1. Behaviorist: action >> reward (rat and shock) 2. socialization: good behavior and bad behavior (child and smile). This was a sparse remark: I guess the development of decision-action rules in children by socialization (smiling) is the same as the development of behavioral rules in rats by a behaviorist approach (shock).

Social systems as addictions

Dopamine is a neurotransmitter producing pleasure. A reward releases dopamine; Dopamine is addictive; Rewards are addictive. Social systems provide (ample) sources for rewards; Participating in social systems is a source of dopamine and hence it is addictive (generates addiction) and it maintains the addiction.

Narratives

Reinforcement need NOT be immediate NOR material (e.g. heaven / hell). Narratives can describe virtual penalties and rewards: myth, movies, stories, scriptures.

Conformist transmission

When more people transmit a particular rule then more people will transmit it. DPB: this reminds me of the changes in complex systems as a result of small injected change: many small changes and fewer large ones: the relation between the size of the shifts and their frequency is a power law.

Cognitive Dissonant

Entertaining mutually inconsistent beliefs is painful: the person believes it is bad to kill other people. As a soldier he now kills other people. This conflict can be resolved by replacing the picture of a person to be killed by the picture of vermin. The person thinks it is ok to kill vermin.

Co-opting emotions

Emotions are immediate strong motivators that bypass rational thought. Social systems use emotions to reinforce the motivation to obey their rules. 1. Fear: the anticipation of a particular outcome and the desire to avoid it 2. Guilt: fear of a retribution (wraak) and the desire to redeem (goedmaken); this can be exploited by the social system because there can be a deviation from its rules without a victim and it works on imaginary misdeeds: now people want to redeem vis-a-vis the social system 3. Shame: Perceived deficiency of the self because one is not fulfilling the norms of the social system: one feels weak, vulnerable and small and wishes to hide; the (perceived) negative judgments of others (their norms) are internalized. PS: Guilt refers to a wrong action implying a change of action; Shame refers to a wrong self and implies the wish for a change of (the perception of) self 4. Disgust: Revulsion of (sources of) pollution such as microbes, parasites &c. The Law of Contagion implies that anything associated with contagion is itself contagious.

Social System and disgust

The picture of a social system is that it is clean and pure and that it should not be breached. Ideas that do not conform to the rules of the social system (up to and including dogma and taboo) are like sources of pollution; these contagious ideas lead to reactions of violent repulsion by the ones included by the social system.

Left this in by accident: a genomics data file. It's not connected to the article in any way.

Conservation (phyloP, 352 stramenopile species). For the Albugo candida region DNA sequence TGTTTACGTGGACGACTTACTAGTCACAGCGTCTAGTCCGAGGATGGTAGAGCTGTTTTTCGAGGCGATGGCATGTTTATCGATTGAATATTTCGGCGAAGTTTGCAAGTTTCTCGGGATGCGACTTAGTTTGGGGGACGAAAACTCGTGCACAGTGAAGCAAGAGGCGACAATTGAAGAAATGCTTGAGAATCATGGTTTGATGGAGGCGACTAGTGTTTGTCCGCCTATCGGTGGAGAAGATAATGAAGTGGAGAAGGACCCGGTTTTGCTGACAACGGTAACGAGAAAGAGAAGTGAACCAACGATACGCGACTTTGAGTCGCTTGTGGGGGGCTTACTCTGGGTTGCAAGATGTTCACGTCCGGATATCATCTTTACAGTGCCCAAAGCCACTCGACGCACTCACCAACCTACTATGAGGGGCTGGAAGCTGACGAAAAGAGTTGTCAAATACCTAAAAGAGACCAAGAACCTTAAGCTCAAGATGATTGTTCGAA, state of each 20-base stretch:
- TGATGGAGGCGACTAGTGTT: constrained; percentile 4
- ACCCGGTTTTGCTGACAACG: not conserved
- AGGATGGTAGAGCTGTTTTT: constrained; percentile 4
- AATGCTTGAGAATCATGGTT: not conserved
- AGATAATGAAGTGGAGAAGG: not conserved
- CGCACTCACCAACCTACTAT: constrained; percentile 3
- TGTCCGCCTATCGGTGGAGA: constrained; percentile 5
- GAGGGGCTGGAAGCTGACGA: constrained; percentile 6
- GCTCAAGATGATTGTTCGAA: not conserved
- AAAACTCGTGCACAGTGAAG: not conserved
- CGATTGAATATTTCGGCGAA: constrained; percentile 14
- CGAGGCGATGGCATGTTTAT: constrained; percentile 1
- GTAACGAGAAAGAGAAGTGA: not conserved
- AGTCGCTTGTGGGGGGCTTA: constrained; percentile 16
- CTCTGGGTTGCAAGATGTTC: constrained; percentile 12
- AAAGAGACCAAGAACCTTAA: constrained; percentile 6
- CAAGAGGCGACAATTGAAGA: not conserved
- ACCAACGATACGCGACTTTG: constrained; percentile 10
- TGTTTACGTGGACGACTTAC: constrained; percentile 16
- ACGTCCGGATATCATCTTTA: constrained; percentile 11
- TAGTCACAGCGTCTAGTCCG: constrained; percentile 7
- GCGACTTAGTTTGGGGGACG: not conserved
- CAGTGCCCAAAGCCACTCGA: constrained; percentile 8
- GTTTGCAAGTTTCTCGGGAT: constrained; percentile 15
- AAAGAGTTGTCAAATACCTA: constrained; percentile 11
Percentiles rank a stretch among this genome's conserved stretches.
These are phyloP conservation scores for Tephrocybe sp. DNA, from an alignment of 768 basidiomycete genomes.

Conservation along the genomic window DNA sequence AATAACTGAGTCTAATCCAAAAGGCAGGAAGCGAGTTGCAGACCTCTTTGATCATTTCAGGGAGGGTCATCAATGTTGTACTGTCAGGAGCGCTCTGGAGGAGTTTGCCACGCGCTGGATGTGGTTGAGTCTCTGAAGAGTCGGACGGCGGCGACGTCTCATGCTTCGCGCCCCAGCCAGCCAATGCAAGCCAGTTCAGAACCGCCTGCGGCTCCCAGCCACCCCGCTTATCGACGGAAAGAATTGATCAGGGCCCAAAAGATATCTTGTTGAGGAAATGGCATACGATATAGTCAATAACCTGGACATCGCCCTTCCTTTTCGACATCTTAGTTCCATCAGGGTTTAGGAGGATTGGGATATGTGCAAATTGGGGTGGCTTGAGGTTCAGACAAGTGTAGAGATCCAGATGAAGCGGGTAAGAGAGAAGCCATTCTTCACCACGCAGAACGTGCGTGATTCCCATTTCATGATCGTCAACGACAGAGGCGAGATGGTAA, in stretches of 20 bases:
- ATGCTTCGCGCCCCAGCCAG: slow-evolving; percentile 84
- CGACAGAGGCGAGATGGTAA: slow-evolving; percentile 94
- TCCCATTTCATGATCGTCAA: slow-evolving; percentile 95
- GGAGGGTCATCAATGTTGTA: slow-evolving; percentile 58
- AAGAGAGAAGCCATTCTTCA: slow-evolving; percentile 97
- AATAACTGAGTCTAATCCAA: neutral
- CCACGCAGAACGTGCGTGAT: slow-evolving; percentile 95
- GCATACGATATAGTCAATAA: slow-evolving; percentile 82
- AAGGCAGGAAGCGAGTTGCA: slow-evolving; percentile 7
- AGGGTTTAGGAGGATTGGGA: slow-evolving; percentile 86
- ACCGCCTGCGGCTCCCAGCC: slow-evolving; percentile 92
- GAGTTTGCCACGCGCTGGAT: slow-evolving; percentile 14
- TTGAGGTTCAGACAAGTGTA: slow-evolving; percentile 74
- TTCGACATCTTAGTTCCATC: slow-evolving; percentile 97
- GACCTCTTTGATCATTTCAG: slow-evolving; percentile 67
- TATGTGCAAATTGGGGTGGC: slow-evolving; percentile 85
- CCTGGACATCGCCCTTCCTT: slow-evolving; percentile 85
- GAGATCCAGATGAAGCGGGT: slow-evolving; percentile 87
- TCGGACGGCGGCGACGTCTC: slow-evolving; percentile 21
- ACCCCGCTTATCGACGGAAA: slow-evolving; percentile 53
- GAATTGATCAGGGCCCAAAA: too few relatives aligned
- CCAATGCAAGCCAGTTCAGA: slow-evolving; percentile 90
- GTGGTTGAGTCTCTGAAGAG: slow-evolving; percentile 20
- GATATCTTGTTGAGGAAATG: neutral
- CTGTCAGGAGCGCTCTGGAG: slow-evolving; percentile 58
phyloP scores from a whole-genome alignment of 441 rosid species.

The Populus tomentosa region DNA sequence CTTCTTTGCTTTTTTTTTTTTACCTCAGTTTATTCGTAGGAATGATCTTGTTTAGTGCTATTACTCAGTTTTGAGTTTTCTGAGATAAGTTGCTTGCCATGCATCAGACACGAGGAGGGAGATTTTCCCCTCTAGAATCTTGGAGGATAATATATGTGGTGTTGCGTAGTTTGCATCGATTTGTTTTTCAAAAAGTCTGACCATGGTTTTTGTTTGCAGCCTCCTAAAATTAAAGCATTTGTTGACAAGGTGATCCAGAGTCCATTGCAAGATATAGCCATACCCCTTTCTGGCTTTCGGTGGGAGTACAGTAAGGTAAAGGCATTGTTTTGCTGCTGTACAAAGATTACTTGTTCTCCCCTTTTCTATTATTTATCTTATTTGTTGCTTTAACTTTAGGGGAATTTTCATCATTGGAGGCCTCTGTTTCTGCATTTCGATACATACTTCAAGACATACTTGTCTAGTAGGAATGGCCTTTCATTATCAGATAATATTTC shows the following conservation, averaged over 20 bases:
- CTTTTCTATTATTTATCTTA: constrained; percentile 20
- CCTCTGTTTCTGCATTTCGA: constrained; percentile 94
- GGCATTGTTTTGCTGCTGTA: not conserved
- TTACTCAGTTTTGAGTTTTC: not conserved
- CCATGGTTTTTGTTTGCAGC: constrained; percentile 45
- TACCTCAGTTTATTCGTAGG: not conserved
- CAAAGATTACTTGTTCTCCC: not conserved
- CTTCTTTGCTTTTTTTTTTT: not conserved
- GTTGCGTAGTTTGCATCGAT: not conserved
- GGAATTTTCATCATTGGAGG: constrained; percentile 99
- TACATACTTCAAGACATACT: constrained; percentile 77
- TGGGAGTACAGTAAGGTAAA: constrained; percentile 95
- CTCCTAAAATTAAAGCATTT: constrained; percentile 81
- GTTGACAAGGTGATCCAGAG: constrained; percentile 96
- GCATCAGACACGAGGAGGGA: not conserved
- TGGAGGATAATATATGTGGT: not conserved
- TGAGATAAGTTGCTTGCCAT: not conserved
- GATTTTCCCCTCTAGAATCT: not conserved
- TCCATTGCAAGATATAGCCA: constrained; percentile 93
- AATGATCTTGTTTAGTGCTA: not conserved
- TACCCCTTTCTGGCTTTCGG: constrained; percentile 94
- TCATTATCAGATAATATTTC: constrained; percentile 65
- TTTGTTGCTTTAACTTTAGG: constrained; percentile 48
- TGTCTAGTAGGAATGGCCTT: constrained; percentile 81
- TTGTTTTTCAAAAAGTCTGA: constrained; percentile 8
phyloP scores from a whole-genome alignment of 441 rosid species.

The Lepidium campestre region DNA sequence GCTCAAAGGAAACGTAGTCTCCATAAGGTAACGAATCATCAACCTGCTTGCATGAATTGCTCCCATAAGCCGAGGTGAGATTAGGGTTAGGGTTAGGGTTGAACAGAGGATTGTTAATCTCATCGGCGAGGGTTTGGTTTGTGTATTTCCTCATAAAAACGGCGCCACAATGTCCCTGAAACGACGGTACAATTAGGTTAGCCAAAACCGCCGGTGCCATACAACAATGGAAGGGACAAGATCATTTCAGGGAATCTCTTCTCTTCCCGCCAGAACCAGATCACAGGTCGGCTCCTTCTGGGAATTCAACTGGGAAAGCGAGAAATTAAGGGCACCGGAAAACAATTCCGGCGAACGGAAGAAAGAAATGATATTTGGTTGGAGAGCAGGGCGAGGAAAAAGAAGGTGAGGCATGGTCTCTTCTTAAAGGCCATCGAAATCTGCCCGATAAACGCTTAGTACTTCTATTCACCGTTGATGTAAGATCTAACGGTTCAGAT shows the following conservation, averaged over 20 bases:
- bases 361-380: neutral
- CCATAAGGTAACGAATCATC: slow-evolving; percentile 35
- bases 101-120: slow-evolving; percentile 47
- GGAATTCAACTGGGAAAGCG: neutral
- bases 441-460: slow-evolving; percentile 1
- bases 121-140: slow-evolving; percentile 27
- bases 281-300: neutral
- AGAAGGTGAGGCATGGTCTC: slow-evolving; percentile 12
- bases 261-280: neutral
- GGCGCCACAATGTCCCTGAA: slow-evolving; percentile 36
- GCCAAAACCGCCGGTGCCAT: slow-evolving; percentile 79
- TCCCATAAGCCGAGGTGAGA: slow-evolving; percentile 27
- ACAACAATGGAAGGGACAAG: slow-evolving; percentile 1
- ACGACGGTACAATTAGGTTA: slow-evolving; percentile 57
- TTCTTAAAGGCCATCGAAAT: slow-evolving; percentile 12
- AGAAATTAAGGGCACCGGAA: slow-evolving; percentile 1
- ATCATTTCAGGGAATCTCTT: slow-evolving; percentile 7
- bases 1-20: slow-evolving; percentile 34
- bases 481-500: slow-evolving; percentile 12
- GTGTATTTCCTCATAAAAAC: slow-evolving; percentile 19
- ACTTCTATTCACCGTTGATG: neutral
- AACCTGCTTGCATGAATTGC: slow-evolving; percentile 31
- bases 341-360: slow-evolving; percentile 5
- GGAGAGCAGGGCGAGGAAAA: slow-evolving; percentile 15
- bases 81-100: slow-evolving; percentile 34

Vulnerability to these emotions

According to Maslow people who self-actualize are more resistant to these emotions of fear, shame, guilt and disgust.

DPB: 1. how do variations in the sensitivity to neurotransmitters affect the sensitivity to reinforcing? I would speculate that a higher sensitivity to dopamine leads to a more eager reaction to a positive experience, hence leading to a stronger reinforcement of the rule in the brain 2. how do higher or lower sensitivity to risk (the chance that some particular event occurs and the impact when it does) affect their abiding by the rules? I would speculate that sensitivity to risk depends on the power to cognize it and to act in accordance with it. A higher sensitivity to risk leads to attempting to follow (conformist) rules more precisely and more vigorously; conversely a lesser sensitivity to risk leaves space for interpretation of the rule, its condition or its enactment.

The Meme Machine

The Meme Machine – Susan Blackmore

 

My introduction

To cut a long story short – don’t worry I will summarize in some detail the train of thought hereafter anyway, because I am not going to get away with it just like that and you will miss nothing – Blackmore suggests to annihilate Dawkins’ hope for the human condition and Dennetts expectations (however small) about it: we cannot rebel against the tyranny of the selfish replicators (the gene), because there is no one to rebel. And it is exactly this realisation, according to Blackmore, that allows us to live a truly free life. Wow.

We humans in her view are susceptible to the thought that we are capable of thinking, hoping and expecting, but in fact she suggests we are ‘meme machines’. These thoughts above are memes themselves. Humans are biological computing machines, fit to run any utterable program. The programs fight or negotiate between themselves, in our heads, for attention. They may or may not be favourable to us humans, their hosts, where they live.

It is them, the memes, that live in our minds. And it is them that make us think we think, memorize, expect, and hope. We believe we do these things. But we don’t, not really. In other words: humans are susceptible to invasions of ideas and concepts that shape their thought and, henceforth, their actions. These memes have their own intention to survive. Like all natural processes they are ‘stupid’ processes, they don’t have a ‘will’, they just survive.